This past June, after 29 years with the company, ballerina Julie Kent danced her final performance with American Ballet Theater. On hand to witness her 23 minute long ovation were her husband and her two children, William and Josephine (see photo above).
As a prima-ballerina and a New York City mom, Julie Kent is imminently qualified to discuss the topic of raising gifted children, both from the prospective of a prodigy - and as a parent.
NY Gifted Education Examiner: As someone who was obviously a gifted child herself, what is your opinion on how parents can encourage and support their gifted children, whether it's in art, sports, academics or any other field?
Julie Kent: I have always followed my own parents' example in how they raised my siblings and myself. My mother recognized my potential as a young dancer, and she did all she could to facilitate any opportunity for study that would further that potential. But, always, without question, I felt that my well-being as a child came before anything else. In the end, that protection and security gave me the courage to start my professional career at the early age of 16. So now as a parent, it is very important that my children understand innately that their well-being and security is the greatest priority. Children with recognized talents are generally extremely focused and self-driven. So parents need to be aware of the role they play in balancing that drive, which for me gave me both comfort and confidence.
NYGEE: How did you go about selecting a school for your own children, based on their particular strengths and gifts? What tips do you have for other parents?
JK: Finding the right school for your child is a huge task. But it is always important to keep things in perspective. The private schools in our city are extraordinary and clearly offer excellent educations. In our search, we explored many options and followed the advice of our children's teachers, who identified the learning styles of both of our children. In the end, like all big decisions, we followed our instinct. Not only do our children love their schools with an affinity foreign to my experience, but I see clearly the investment to help every child, which is fundamentally important in any school.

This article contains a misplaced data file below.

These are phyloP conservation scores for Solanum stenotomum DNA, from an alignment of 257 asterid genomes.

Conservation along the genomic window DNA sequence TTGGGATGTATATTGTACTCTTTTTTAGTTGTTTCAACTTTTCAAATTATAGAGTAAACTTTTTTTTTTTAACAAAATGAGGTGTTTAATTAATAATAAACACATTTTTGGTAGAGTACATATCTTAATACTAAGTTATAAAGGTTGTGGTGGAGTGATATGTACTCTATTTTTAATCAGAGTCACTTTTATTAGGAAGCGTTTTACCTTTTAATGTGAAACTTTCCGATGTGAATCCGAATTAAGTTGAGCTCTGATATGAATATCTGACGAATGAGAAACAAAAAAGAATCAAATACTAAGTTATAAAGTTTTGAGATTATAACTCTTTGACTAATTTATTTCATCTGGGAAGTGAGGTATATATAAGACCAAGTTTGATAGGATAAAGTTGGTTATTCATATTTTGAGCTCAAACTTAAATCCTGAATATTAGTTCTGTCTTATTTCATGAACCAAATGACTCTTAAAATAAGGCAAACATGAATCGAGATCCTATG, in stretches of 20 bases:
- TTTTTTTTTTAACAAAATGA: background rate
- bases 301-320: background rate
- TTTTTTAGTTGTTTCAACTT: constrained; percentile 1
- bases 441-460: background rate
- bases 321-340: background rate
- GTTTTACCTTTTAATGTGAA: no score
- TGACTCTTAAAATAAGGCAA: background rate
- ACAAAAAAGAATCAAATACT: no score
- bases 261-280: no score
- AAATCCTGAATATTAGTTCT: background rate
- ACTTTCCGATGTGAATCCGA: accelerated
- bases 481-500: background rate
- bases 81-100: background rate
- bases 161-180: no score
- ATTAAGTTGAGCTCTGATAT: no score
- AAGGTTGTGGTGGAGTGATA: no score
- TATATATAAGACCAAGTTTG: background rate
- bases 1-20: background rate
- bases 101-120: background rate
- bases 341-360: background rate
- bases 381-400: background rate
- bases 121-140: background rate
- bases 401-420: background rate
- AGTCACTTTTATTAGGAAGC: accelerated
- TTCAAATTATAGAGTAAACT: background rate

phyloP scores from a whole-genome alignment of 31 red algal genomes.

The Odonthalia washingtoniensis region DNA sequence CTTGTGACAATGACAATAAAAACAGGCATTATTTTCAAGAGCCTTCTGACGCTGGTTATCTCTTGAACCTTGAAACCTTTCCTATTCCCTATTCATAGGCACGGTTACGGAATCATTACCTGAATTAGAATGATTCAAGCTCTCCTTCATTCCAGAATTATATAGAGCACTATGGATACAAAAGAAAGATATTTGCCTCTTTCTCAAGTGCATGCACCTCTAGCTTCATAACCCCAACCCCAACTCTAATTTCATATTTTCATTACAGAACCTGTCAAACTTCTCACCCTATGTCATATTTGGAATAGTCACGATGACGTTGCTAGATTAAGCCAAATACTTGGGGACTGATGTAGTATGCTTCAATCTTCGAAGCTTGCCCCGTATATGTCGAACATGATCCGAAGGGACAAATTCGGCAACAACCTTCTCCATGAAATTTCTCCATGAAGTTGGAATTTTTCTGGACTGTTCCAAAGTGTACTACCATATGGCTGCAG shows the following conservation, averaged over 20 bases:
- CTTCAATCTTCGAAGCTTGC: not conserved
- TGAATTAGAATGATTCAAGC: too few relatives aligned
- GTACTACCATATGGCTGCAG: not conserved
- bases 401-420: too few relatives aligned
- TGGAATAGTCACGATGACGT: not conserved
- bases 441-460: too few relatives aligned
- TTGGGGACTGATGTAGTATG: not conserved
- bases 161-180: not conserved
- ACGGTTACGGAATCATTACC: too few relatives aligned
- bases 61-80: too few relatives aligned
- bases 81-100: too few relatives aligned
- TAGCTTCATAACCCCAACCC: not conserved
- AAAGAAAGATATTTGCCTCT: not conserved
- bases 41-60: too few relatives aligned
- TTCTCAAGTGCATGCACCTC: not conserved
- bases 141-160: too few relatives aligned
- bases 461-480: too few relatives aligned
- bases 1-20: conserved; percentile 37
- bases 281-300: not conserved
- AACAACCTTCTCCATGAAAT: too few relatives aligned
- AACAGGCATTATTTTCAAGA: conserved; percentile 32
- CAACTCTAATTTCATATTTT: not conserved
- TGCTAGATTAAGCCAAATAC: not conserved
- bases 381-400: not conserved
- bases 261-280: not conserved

NYGEE: This June, you retired from American Ballet Theater. Often, people who achieve their life's dream don't know what to do next. What lessons did you draw from the dance world in preparing for your Second Act, as it were?
JK: My long career as a dancer was in every way a dream come true! I can only say that after committing my life to an art form and an institution for so long, I developed a very strong bond on many levels. It is both my profession and my family. So for me, my post-performing interests lay in returning to my company the investment that was put into me 30 years ago! A great talent does not flourish unless it is guided, nurtured and shaped. I arrived at ABT as a naive, 16 year old aspiring ballet dancer, and over my years there, I developed into a Ballerina. This did not happen overnight, nor without hard work on my part and from many others that wanted me to succeed. My goals now are simply to give back what was given to me.
Stay tuned for Part #2 of our interview, where Julie Kent outlines what aspiring dancers need to do in order to qualify for ABT's elite summer training program, explains how her life in dance led naturally to becoming the brand ambassador for Hania By Anya Cole, and reveals why, despite her retirement, she'll be performing November 16 at the Guggenheim Museum for a cause near and dear to her heart. (Limited tickets available at: https://www.debra.org/Benefit2015.)
And to learn more about applying your child to private school in New York City, click here.